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|Title:||The Relationship between Systemic Racism, Residential Segregation, and Racial/Ethnic Disparities in COVID-19 Deaths in the United States|
|Keywords:||COVID-19;racial disparities;racial discrimination|
|Publisher:||Ethnicity & Disease, Inc.|
|Citation:||Franz, B., Milner, A., Parker, B. and Braddock, J.H. (2022) 'The Relationship between Systemic Racism, Residential Segregation, and Racial/Ethnic Disparities in COVID-19 Deaths in the United States', Ethnicity and Disease, 32 (1), pp. 31-38. doi: 10.18865/ed.32.1.31.|
|Abstract:||Copyright 2022 The Author(s) and Ethnicity & Disease, Inc. Introduction: Although Black Americans are not substantially more likely to be diagnosed with COVID-19, hospitalization rates and death rates are considerably higher than for White Americans. The aim of this study was to assess the relationship between systemic racism generally, and residential segregation in particular, and racial/ethnic disparities in deaths due to COVID-19. Methods: To assess racial disparities in COVID-19 and systemic racism in US states, we calculated descriptive statistics and bivariate Pearson correlations. Using data on deaths through December 2020, we developed a weighted logistic mixed model to assess whether state-level systemic racism generally and residential segregation, in particular, predicted the probability of COVID-19 deaths among Americans, considering key sociodemographic factors. Results: Residential segregation is a stronger predictor of COVID-19 deaths among Black Americans, as compared to systemic racism more generally. Looking at the interaction between residential segregation and COVID-19 death rates by race, residential segregation is associated with negative outcomes for Black and White Americans, but disproportionately impacts Black state residents (P<.001), who have 2.14 times higher odds of dying from COVID-19 when residential segregation is increased. Conclusion: To understand and address disparities in infectious disease, researchers and public health practitioners should acknowledge how different forms of systemic racism shape health outcomes in the United States. More attention should be given to the mechanisms by which infectious disease pandemics exacerbate health disparities in areas of high residential segregation and should inform more targeted health policies. Such policy changes stand to make all American communities more resilient in the face of new and emerging infectious diseases.|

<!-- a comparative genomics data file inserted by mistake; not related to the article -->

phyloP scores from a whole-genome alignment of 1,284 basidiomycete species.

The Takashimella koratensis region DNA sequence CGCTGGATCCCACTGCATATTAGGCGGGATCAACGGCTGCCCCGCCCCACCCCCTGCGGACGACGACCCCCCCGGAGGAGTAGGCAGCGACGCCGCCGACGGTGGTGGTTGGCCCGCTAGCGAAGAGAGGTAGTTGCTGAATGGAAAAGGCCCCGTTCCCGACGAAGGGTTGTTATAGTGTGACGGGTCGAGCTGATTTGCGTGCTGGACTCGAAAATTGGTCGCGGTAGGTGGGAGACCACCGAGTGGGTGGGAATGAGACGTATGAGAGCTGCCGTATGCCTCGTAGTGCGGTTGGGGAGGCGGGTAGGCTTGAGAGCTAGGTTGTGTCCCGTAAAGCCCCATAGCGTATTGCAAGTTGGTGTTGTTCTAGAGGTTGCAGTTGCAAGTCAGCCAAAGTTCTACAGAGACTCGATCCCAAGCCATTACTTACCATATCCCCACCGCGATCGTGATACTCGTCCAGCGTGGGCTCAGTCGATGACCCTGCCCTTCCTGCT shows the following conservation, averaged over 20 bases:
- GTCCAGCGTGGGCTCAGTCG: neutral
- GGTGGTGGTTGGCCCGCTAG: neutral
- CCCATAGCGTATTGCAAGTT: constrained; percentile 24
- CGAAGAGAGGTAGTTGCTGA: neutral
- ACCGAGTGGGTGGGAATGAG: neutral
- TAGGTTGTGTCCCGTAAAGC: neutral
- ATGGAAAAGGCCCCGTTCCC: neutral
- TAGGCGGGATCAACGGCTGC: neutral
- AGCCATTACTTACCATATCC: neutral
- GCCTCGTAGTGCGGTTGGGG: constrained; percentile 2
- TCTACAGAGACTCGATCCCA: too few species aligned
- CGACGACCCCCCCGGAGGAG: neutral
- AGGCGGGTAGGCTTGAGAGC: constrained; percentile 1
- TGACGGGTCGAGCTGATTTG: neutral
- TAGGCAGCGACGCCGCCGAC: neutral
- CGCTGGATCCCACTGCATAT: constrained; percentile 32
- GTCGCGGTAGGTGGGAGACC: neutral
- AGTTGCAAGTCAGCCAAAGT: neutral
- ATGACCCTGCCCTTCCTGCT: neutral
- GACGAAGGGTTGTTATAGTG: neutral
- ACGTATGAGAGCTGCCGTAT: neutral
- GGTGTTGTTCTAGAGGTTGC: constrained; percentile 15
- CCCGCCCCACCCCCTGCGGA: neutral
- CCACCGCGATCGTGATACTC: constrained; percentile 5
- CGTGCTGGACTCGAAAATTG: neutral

|Appears in Collections:||Dept of Health Sciences Research Papers|
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